The Last Europeans

Jewish Perspectives on the Crises of an Idea

The Last Europeans

Jewish Perspectives on the Crises of an Idea

November 23, 2022 – May 21, 2023 | Level 1 & 2

The Last Europeans. Jewish Perspectives on the Crises of an Idea

An exhibition of the Jewish Museum Hohenems in cooperation with the Jewish Museum Munich.

The Exhibition
What was “Project Europe” and what has become of it? And what will become of it? Has the European Union drifted apart even further in times of alarming global challenges instead of moving closer together? Are national interests increasingly pitted against European solutions?

Against the background of these questions we look at Jewish individuals who in the face of Europe’s devastation in the 20th century transcended national…

November 23, 2022 – May 21, 2023 | Level 1 & 2

The Last Europeans. Jewish Perspectives on the Crises of an Idea

An exhibition of the Jewish Museum Hohenems in cooperation with the Jewish Museum Munich.

The Exhibition
What was “Project Europe” and what has become of it? And what will become of it? Has the European Union drifted apart even further in times of alarming global challenges instead of moving closer together? Are national interests increasingly pitted against European solutions?

Against the background of these questions we look at Jewish individuals who in the face of Europe’s devastation in the 20th century transcended national and cultural borders, demanded anew the universal application of human rights, and vigorously pursued a European dream. Based on their commitment to a united and peaceful Europe, the exhibition examines at the same time the renewed threats.

The museum shall become the site of an open debate about the future of Europe, the actual and ideational substance of the European Union, about threats and opportunities, about future-oriented and outdated concepts. Here, it will be possible to argue about European Enlightenment as well as about its offspring: secularization and modernity, emancipation and participation, nationalism and chauvinism, colonialism, and capitalism.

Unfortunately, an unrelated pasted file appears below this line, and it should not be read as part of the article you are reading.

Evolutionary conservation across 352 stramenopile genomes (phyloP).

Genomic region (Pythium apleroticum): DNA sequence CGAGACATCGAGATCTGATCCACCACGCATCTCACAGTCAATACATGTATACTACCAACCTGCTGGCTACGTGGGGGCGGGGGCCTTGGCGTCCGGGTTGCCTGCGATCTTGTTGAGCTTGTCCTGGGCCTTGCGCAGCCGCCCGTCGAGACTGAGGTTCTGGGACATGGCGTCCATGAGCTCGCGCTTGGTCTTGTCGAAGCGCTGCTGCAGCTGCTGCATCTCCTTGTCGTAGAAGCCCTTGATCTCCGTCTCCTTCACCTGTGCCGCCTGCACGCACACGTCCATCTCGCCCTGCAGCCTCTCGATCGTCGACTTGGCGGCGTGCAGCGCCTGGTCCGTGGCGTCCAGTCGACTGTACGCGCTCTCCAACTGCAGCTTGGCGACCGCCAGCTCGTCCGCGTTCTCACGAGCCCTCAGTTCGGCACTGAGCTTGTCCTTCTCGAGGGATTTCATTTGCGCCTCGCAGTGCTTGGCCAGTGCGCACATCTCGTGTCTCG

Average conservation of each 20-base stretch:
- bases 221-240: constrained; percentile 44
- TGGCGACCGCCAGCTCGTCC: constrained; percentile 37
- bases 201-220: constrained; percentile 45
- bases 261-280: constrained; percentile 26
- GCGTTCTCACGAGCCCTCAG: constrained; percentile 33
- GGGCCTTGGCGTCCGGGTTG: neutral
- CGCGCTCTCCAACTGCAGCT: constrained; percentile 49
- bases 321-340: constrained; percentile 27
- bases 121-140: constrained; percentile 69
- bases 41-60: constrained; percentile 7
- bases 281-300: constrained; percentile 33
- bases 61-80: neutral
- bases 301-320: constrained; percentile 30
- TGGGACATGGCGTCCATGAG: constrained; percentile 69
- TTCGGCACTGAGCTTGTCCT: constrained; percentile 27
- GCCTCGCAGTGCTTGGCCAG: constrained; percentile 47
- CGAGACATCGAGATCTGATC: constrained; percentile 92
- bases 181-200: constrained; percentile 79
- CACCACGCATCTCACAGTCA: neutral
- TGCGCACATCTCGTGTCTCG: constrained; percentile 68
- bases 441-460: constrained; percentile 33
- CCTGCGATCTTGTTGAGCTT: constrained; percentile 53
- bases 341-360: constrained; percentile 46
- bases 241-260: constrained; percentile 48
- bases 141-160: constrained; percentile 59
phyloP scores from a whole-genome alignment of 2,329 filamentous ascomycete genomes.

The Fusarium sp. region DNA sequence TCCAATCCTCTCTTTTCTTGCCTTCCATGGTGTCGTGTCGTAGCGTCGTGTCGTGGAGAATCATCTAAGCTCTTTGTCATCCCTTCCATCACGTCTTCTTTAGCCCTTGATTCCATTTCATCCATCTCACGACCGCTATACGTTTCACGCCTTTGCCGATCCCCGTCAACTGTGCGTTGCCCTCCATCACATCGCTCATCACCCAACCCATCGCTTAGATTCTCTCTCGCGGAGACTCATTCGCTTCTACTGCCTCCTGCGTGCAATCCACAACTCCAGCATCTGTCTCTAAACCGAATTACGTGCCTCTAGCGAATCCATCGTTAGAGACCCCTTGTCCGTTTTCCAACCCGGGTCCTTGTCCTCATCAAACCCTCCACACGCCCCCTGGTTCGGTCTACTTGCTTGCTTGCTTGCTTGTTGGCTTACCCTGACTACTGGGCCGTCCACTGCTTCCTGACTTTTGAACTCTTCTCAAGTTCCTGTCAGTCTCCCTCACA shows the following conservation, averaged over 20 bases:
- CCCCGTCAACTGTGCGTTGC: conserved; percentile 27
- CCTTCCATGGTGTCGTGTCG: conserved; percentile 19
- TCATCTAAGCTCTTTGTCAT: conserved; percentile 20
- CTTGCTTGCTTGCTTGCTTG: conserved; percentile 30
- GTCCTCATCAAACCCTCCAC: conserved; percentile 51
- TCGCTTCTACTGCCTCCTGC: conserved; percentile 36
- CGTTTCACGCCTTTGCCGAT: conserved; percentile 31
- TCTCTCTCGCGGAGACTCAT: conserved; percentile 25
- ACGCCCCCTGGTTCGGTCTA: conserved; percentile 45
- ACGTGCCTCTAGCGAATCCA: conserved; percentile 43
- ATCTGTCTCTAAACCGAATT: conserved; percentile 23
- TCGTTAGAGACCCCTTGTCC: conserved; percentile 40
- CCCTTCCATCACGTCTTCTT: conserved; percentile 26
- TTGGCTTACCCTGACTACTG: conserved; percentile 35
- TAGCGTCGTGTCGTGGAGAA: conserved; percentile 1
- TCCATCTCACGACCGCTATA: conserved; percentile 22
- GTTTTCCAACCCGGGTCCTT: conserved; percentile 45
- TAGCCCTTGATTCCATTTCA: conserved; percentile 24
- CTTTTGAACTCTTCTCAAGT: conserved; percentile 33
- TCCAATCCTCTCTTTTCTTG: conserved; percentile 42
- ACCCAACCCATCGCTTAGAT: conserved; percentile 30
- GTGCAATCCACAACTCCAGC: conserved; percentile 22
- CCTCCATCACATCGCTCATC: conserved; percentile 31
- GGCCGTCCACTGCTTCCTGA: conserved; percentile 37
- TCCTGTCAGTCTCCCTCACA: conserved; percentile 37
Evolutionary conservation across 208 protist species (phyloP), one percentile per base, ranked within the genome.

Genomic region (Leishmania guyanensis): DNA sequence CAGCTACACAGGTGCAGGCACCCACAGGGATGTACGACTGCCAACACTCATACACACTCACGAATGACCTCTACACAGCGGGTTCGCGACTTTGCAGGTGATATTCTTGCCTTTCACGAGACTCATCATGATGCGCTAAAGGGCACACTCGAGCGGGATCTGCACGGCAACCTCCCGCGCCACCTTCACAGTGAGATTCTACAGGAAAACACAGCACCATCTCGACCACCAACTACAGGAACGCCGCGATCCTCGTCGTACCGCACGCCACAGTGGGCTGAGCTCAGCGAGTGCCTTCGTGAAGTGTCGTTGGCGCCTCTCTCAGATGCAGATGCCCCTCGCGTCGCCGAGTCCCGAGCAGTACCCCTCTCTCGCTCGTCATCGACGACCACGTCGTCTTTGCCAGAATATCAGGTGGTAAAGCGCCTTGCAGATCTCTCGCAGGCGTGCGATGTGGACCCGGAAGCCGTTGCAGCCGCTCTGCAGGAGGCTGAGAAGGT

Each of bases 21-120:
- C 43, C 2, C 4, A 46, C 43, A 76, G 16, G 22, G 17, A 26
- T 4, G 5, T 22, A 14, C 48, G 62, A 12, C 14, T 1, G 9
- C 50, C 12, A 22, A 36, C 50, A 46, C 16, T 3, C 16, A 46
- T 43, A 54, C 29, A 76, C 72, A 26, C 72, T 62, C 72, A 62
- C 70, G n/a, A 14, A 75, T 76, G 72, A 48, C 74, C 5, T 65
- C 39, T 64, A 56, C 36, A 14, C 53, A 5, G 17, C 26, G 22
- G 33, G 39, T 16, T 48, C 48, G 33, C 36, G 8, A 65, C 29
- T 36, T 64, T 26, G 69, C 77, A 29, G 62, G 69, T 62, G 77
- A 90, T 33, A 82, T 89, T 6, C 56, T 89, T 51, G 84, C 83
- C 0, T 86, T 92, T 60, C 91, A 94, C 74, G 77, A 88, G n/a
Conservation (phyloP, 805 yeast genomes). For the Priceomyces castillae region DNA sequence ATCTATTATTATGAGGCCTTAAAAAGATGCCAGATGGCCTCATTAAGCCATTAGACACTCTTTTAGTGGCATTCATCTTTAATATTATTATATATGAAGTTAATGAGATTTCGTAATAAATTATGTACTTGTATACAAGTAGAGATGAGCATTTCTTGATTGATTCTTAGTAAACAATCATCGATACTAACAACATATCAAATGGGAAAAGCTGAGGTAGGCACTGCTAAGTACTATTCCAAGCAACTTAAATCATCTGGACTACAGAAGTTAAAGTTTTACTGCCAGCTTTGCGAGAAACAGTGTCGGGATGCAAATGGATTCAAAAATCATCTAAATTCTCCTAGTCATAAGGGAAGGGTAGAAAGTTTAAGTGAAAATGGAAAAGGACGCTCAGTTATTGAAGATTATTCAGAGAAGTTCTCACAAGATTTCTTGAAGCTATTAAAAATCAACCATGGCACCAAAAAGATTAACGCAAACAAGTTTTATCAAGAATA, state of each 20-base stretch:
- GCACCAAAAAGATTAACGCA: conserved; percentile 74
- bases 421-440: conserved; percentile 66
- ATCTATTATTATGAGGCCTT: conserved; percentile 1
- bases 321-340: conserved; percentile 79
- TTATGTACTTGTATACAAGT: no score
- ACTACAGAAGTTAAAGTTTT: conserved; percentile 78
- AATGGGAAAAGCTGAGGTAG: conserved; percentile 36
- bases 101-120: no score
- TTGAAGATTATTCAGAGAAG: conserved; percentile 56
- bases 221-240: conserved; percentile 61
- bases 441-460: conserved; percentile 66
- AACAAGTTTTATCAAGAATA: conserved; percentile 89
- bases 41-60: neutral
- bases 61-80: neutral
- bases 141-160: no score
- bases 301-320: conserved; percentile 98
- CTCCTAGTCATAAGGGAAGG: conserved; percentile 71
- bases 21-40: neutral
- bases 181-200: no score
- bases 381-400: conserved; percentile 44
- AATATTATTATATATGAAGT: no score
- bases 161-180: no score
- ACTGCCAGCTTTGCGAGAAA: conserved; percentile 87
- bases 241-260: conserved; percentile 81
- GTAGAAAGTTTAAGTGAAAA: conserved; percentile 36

With an art installation by Arnold Dreyblatt consisting of three lenticular prints that he has chosen as an interactive means of representation. Each work contains up to six text layers, which can be seen as text fragments from different viewing positions and which seem to "overwrite" each other as in a deconstructed "palimpsest".

Project Management: Hanno Loewy
Curators: Felicitas Heimann-Jelinek, Michaela Feurstein-Prasser
Project Coordination: Lilian Harlander in collaboration with Sarah Steinborn
Exhibition Architecture: Martin Kohlbauer

Download the exhibition leaflet here

 

What else is going on?

Find out more about our current events and regular guided tours

CALENDAR

Public Guided Tour of the Exhibition

Teachers & Schools

Are you a teacher and would like to visit our museum with your class(es) or colleagues? Find out more about our individual packages for teachers and school classes.

Project Europe?
PACKAGES

 

Exhibition view "European History of Violence in the 20th Century", Photo: Eva Jünger
Exhibition view "European History of Violence in the 20th Century" (Calligraphy Petra Wöhrmann . Design & Lettering), Photo: Eva Jünger
Exhibition view "The Last Europeans", Photo: Eva Jünger
Exhibition view "The Last Europeans", Photo: Eva Jünger
Arnold Dreyblatt, "Letzte Europäer?” / "Last Europeans?" (detail), Berlin 2022

PUBLICATION

Exhibition catalogue

What has become of the European idea? And what Jewish experiences were behind the European project? 75 years after the end of the Second World War, the Jewish Museum Hohenems, together with the Volkskundemuseum Vienna and the Jewish Museum Munich, opened a debate space on the state of Europe - in the sign of a new nationalism growing everywhere, which recently also pits the fantasy of a "Christian-Jewish Occident" against migrants. While populist egoism threatens the "peace project" of Europe, there is at the same time a struggle for European solidarity.

This volume (in German only) revolves around key figures of the European idea, attempts to realise it and its threatening dismantling, experiences of catastrophe and political initiatives, tells of its protagonists and antagonists - and shows a Europe that was and is at least a Jewish space of possibility.

Edited by Felicitas Heimann-Jelinek, Michaela Feurstein-Prasser and Hanno Loewy. With contributions and interviews by:
Aleida Assmann, Ariel Brunner, Daniel Cohn-Bendit, Liliana Feierstein, Ulrike Guérot, Brian Klug, Gerald Knaus, Cilly Kugelmann, Michael Miller, Rainer Münz, Andrea Petö und Doron Rabinovici, u.a.

ISBN 978-3-86393-149-0